This is also one of the reasons why psychoanalysis is a source of fascination for Bersani. As he writes in the introduction to the 2002 edition of Freud’s Civilization and Its Discontents, “Psychoanalysis gives a persuasive account not of human adjustment but of that which makes us unfit for civilized life” (xxi).2 He goes on, “We can, at best (as long as we remain within psychoanalysis), adapt to that which makes us incapable of adaptation. To go any further (again, within psychoanalysis) would be to cure ourselves of being human” (xxii). As we know, while being one of the most astute readers of Freud, Bersani was never interested in remaining within psychoanalysis. Yet at the same time, he was not so naïve as to believe that we might “cure ourselves of being human,” especially outside of psychoanalysis. Instead, I believe Bersani’s philosophy of being is an attempt at neither a cure nor an adaptation, but rather is an affirmation of incongruity, through which a virtual oneness with the world can be speculatively imagined. It is as a speculative philosopher of a mode or condition of freedom—one that no longer carries any definitive historical predicate, as in Hegel’s philosophy of history, or personal/identity assignment, as in post-Freudian sociology—that Bersani thinks and speaks of “the incongruities of unfinished, virtual being” (69), first by asking, “I can dream, can’t I?”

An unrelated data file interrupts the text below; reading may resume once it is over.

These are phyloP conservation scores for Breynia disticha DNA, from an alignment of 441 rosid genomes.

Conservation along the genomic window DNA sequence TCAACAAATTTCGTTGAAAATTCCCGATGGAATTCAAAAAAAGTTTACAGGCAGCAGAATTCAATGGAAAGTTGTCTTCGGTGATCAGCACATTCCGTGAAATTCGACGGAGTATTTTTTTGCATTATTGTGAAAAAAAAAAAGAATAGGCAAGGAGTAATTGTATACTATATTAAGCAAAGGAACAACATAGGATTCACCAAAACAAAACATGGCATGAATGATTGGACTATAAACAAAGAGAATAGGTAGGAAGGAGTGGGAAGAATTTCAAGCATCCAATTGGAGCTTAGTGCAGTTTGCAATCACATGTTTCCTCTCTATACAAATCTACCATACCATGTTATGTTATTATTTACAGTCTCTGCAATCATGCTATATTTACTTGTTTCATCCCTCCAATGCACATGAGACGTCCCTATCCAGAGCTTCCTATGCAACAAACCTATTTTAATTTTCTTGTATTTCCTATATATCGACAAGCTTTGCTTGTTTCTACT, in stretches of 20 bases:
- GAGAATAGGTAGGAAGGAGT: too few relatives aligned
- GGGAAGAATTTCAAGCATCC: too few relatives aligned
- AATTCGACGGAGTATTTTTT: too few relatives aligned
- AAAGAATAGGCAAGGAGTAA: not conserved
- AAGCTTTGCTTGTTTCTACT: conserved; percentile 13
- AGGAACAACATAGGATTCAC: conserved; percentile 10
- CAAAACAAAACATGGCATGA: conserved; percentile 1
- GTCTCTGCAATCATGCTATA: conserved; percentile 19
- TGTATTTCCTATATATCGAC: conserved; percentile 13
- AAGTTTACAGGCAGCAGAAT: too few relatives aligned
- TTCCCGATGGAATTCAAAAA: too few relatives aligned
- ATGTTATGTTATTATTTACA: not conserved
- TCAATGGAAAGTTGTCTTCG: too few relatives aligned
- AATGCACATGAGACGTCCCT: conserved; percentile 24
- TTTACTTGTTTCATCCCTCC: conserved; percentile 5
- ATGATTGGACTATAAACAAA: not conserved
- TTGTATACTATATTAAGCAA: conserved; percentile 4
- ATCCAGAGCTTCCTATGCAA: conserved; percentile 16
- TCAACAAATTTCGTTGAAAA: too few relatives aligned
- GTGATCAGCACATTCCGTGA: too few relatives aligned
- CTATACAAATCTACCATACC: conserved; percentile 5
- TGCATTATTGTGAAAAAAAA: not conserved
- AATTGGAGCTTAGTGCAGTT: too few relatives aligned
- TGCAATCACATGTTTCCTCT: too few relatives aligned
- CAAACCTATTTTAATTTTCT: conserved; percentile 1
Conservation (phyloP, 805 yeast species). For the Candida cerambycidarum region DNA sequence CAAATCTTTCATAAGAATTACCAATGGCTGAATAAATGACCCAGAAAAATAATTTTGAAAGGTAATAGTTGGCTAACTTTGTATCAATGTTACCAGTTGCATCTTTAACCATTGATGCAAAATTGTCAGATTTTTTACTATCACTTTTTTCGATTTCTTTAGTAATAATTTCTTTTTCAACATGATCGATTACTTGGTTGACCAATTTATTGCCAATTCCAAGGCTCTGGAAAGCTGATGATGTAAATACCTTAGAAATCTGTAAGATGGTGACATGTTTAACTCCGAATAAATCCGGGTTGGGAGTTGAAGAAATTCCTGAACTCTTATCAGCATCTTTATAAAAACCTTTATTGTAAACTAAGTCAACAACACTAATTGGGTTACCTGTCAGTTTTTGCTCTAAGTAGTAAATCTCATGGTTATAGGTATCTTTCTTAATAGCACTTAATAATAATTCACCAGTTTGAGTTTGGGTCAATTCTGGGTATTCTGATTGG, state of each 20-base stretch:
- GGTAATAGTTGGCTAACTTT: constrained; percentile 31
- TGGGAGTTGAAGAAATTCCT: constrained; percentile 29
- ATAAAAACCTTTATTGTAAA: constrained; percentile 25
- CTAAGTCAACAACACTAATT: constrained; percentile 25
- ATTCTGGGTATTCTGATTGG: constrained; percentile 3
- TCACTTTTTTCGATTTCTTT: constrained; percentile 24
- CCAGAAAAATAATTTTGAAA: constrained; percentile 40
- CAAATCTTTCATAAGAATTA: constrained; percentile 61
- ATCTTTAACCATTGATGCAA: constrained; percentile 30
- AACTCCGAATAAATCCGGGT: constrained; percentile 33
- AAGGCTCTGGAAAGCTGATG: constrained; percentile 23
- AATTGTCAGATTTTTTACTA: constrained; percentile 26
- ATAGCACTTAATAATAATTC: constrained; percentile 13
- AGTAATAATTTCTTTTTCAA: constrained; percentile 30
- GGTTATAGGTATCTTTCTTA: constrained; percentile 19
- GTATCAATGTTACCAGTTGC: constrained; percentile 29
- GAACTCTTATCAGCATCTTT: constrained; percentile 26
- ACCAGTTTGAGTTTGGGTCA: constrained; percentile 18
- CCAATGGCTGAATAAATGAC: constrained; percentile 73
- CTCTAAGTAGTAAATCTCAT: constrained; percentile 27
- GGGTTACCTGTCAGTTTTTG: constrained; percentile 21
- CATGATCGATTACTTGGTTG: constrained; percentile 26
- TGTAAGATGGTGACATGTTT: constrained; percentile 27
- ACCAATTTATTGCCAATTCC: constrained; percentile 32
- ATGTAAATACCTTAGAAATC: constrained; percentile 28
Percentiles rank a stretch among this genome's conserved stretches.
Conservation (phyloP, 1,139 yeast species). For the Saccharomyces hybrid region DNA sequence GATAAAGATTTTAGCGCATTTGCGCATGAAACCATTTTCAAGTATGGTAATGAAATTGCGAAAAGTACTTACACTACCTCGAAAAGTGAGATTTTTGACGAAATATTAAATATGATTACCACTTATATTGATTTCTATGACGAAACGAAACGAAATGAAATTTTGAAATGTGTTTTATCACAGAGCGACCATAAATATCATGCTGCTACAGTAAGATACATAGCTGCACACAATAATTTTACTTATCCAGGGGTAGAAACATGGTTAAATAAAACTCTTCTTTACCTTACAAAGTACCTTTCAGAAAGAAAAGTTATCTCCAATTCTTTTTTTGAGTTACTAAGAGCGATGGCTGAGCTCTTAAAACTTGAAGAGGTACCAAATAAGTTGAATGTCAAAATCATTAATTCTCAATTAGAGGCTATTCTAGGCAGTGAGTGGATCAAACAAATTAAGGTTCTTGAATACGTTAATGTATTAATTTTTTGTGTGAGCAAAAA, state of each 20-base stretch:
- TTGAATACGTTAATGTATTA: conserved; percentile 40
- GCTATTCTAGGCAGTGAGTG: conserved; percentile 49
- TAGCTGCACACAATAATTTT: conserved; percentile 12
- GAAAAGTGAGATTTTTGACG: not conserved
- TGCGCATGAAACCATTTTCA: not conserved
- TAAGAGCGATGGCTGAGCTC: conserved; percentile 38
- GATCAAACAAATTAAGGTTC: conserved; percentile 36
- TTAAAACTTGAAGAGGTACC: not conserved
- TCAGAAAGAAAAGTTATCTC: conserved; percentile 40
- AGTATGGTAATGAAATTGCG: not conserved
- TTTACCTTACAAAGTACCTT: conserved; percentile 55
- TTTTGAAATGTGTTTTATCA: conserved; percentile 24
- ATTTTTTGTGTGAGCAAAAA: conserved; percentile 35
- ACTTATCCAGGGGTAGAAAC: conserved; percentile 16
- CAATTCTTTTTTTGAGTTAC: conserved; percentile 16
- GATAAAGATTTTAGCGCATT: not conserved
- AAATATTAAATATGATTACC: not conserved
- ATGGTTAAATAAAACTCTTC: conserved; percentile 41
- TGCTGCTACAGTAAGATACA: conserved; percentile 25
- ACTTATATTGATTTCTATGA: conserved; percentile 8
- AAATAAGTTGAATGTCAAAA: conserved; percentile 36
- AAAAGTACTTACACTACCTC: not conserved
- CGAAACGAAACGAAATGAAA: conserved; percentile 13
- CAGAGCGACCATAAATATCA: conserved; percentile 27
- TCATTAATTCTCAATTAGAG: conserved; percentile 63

Bersani pursues this speculative imagining in “I Can Dream, Can’t I?”3 This essay—along with the others in Thoughts and Things and in his last book Receptive Bodies—is part of Bersani’s larger project of thinking about the “fit” between the individual and the social, pursuing what Foucault intriguingly referred to as “new relational modes” (qtd. in Receptive 34). In the essay, Bersani notes that incongruity will be central to his argument, and this is the case not only regarding the argument’s content but also for the method of its exposition (Thoughts 59). But even here, questions of content and method extend beyond that of Bersani’s argument, as he proceeds to track the incongruous in Freud’s Civilization and Its Discontents and Jean-Luc Godard’s film Passion, finding in them inaccurate correspondences of his own thinking. Thus, a correspondence of forms is initiated by Bersani, in which the methods of Freud’s psychoanalytic argument and Godard’s cinematic composition, along with his own method of argument, all prove to be driven forward or propelled by inaccurate analogy. As Bersani writes, “[T]he analogy seems to have a force of its own, redirecting the argument rather than merely illustrating it. It moves the argument forward by inaccurately replicating it” (Thoughts 73). While Bersani is here specifically referring to Freud’s famous analogy, in the first chapter of Civilization and Its Discontents, between the unconscious as a site where nothing is lost and the “Eternal City” of Rome with its many archaeological layers, his description equally applies to his own essay and to Godard’s film—and to the way that, in his essay, Godard, Freud, Proust, and Foucault are juxtaposed.